I'm getting close to having 10 tach hours on the engine, so I purchased some more mineral oil as well as some DC-4 compound and an oil analysis kit. I already have a replacement filter. I'll probably do an oil change after my next flight.


3/2/06 - Flight/First Oil Change - 1.7 hours

Today was slated as oil change day, and since I needed the oil to be warm I started by making a cross-country to Mt. Pleasant for gas. Mt. Pleasant is about as far away from TKI that I can fly to in a straight line. Today I had a headwind and I throttled back some and made the trip out last an hour.

Here is a picture of Sulphur Springs (SLR) as I flew by at 2500 feet.


Upon returning it was time to get down to business. I had read a cool writeup on AvWeb about proper techniques to use when doing an oil change. So, I tried my best. The first problem was that I couldn't get a good grip on the filter. So I had to make a trip to Wal-Mart to buy an oil filter wrench. When I returned I found that it just barely fit, so I had to make a few modifications to the wrench. During this whole time the oil was draining nicely from the quick drain I had installed previously. I finally got the filter loose and I did the whole poke the hole in the back side of the filter thing. It took me way longer than it should have, but in the end I got it done.


I also checked the torque on the propeller bolts and re-safetied them. Craig says to do this after 10 hours. I'm going to do this at each annual as well.

It was too late in the day to go fly again to check for leaks, but I'll do that next time.


3/4/06 - Flight Testing - 4.8 hours

Today I spent the majority of the day flying. I used my flight test cards to test slow flight characteristics, the effects of climbs and descents on the engine. I also did speed tests at 3000 feet. In the process I flew out to Gladewater, TX and also to Sherman, TX.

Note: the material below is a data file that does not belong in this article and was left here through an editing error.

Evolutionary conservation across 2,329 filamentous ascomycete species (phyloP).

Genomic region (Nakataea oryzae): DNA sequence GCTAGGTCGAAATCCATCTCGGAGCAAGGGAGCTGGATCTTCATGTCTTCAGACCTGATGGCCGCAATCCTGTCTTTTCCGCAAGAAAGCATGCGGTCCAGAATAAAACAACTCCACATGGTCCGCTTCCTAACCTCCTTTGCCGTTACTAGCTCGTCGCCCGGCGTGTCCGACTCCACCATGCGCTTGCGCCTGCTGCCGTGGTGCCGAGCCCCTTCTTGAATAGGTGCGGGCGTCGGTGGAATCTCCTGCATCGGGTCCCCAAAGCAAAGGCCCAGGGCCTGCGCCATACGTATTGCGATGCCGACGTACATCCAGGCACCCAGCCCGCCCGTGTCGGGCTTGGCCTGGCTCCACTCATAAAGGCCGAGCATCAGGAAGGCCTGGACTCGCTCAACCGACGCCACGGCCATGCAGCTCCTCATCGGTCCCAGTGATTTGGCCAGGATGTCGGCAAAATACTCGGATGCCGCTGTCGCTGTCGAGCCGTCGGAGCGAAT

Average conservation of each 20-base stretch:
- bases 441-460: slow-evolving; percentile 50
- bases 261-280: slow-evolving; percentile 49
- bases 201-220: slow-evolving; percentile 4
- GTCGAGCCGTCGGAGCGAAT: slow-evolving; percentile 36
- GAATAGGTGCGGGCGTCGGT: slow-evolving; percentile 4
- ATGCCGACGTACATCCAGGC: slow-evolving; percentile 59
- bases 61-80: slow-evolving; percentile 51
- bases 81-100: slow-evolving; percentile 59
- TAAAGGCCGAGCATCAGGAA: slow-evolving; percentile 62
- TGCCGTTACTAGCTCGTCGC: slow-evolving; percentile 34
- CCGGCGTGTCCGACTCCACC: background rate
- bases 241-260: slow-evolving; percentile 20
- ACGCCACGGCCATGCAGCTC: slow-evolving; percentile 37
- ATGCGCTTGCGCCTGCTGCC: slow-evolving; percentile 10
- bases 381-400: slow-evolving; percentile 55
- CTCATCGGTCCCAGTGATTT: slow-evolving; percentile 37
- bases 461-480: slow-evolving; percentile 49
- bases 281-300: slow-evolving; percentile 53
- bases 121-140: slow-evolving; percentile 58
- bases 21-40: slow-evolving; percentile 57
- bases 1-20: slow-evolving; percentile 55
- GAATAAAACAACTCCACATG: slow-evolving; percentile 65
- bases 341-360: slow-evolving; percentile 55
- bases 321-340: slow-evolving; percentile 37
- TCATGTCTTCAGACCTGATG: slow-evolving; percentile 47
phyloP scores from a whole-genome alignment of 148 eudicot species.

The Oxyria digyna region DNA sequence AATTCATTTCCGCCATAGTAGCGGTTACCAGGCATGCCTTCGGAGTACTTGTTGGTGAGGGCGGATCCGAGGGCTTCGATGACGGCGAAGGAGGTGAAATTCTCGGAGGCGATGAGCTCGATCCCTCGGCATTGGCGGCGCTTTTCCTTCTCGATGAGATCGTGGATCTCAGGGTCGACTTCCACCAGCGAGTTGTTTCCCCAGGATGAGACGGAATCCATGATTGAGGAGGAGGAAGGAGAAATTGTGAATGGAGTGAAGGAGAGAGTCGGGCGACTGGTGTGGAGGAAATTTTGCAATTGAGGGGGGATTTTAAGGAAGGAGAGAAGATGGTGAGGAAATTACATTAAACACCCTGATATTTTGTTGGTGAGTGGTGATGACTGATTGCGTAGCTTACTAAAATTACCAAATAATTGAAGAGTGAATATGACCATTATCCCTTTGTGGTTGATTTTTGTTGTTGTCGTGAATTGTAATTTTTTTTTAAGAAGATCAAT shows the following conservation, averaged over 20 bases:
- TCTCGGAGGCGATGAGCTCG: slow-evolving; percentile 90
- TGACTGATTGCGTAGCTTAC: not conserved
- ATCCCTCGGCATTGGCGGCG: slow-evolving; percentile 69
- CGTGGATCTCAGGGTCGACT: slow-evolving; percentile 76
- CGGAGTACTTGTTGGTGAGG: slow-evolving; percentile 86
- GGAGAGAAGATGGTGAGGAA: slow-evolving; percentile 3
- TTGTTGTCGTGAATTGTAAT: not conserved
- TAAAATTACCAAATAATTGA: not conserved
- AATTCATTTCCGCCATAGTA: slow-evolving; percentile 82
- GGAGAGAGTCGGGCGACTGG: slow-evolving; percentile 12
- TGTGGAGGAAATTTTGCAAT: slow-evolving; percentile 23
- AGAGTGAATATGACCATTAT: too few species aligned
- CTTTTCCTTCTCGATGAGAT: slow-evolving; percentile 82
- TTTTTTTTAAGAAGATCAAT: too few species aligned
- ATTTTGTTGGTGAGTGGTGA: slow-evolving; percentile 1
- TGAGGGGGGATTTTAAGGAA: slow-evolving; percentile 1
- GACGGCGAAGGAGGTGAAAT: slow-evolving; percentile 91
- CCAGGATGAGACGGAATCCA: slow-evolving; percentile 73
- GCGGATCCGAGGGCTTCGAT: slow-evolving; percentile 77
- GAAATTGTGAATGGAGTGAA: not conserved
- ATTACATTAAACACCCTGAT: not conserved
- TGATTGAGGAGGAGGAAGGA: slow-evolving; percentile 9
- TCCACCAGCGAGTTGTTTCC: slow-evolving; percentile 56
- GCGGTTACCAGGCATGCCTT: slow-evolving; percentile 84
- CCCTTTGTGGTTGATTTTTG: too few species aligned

3/5/06 - More Flight Tests - 3.4 hours

Today was pretty cloudy but I managed to stay below the cloud deck and get some testing done. It was challenging to do the power-on stall tests because the clouds were at about 3500 feet and it took about 1000 feet to stall the plane at full power, so I did a lot of descending after each test.


Here's the data:

Power off (no flaps) : 57 mph
Power off (partial flaps) : 52 mph
Power off (full flaps) : 49
2200 RPM (no flaps) : 53
Full Power (no flaps) : 51

Note that the full power stall was difficult to obtain given the clouds, so I may do that one again later.

Here's a weird-shaped lake. Looks sort of like a dinosaur.


When I went for fuel I was parked behind this Robinson R44 helicopter.

When I finished fueling, I started the engine and booted the efis. Unfortunately it showed an error with serial communications between the AHRS, EIS, GPS, and SL40...pretty much everything. I was stumped but I had the backup airspeed and altimeter on the EIS, so I headed for McKinney. Enroute I tried reloading the settings from the backup file. This worked and after about two minutes I had the EFIS back. So after I landed at TKI and made sure everything was cool, I flew for another hour. By this time the clouds had moved on.


Today was a really good day to have the weather part of the 396. I was able to keep an eye on the weather and fly to where it was clear.

I now have 23 hours on the plane. Tomorrow the plane goes to the paint shop. It will be there for approximately four weeks. This is unfortunate but necessary if I want the plane to be really "finished." So in the morning I will fly the plane to GLO Custom, which is about a 20 minute flight. These are the last pictures I will take of my unpainted airplane.


Next: Paint Shop